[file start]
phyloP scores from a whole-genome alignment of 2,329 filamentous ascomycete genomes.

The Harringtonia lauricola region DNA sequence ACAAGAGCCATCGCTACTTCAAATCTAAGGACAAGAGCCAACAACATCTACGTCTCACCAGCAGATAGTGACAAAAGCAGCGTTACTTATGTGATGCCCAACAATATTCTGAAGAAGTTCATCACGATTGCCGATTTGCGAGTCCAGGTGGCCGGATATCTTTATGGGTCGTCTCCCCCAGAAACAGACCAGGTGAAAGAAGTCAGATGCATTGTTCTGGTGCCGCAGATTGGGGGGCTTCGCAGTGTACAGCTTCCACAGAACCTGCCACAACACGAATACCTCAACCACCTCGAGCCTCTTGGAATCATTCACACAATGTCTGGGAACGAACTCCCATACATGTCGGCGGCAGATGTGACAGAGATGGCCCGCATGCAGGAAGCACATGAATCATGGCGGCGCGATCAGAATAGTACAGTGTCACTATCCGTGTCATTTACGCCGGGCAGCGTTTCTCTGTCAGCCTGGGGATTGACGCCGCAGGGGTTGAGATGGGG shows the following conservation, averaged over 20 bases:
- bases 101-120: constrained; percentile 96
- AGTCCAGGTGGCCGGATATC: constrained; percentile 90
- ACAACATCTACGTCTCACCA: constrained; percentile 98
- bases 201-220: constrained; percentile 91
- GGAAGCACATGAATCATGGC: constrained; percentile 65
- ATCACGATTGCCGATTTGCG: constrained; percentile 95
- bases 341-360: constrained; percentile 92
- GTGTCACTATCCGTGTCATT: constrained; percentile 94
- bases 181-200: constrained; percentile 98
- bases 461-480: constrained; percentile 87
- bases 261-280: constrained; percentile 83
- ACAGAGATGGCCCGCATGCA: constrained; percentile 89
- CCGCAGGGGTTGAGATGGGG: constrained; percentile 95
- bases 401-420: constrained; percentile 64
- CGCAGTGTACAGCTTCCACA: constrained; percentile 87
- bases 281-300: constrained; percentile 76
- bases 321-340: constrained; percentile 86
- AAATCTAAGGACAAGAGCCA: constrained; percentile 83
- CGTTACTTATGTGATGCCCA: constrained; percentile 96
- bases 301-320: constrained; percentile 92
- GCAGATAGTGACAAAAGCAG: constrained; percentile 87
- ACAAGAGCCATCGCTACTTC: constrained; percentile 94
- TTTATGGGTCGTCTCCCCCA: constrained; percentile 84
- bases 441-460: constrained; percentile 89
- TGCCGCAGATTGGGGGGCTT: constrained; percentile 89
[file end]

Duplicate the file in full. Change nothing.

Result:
phyloP scores from a whole-genome alignment of 2,329 filamentous ascomycete genomes.

The Harringtonia lauricola region DNA sequence ACAAGAGCCATCGCTACTTCAAATCTAAGGACAAGAGCCAACAACATCTACGTCTCACCAGCAGATAGTGACAAAAGCAGCGTTACTTATGTGATGCCCAACAATATTCTGAAGAAGTTCATCACGATTGCCGATTTGCGAGTCCAGGTGGCCGGATATCTTTATGGGTCGTCTCCCCCAGAAACAGACCAGGTGAAAGAAGTCAGATGCATTGTTCTGGTGCCGCAGATTGGGGGGCTTCGCAGTGTACAGCTTCCACAGAACCTGCCACAACACGAATACCTCAACCACCTCGAGCCTCTTGGAATCATTCACACAATGTCTGGGAACGAACTCCCATACATGTCGGCGGCAGATGTGACAGAGATGGCCCGCATGCAGGAAGCACATGAATCATGGCGGCGCGATCAGAATAGTACAGTGTCACTATCCGTGTCATTTACGCCGGGCAGCGTTTCTCTGTCAGCCTGGGGATTGACGCCGCAGGGGTTGAGATGGGG shows the following conservation, averaged over 20 bases:
- bases 101-120: constrained; percentile 96
- AGTCCAGGTGGCCGGATATC: constrained; percentile 90
- ACAACATCTACGTCTCACCA: constrained; percentile 98
- bases 201-220: constrained; percentile 91
- GGAAGCACATGAATCATGGC: constrained; percentile 65
- ATCACGATTGCCGATTTGCG: constrained; percentile 95
- bases 341-360: constrained; percentile 92
- GTGTCACTATCCGTGTCATT: constrained; percentile 94
- bases 181-200: constrained; percentile 98
- bases 461-480: constrained; percentile 87
- bases 261-280: constrained; percentile 83
- ACAGAGATGGCCCGCATGCA: constrained; percentile 89
- CCGCAGGGGTTGAGATGGGG: constrained; percentile 95
- bases 401-420: constrained; percentile 64
- CGCAGTGTACAGCTTCCACA: constrained; percentile 87
- bases 281-300: constrained; percentile 76
- bases 321-340: constrained; percentile 86
- AAATCTAAGGACAAGAGCCA: constrained; percentile 83
- CGTTACTTATGTGATGCCCA: constrained; percentile 96
- bases 301-320: constrained; percentile 92
- GCAGATAGTGACAAAAGCAG: constrained; percentile 87
- ACAAGAGCCATCGCTACTTC: constrained; percentile 94
- TTTATGGGTCGTCTCCCCCA: constrained; percentile 84
- bases 441-460: constrained; percentile 89
- TGCCGCAGATTGGGGGGCTT: constrained; percentile 89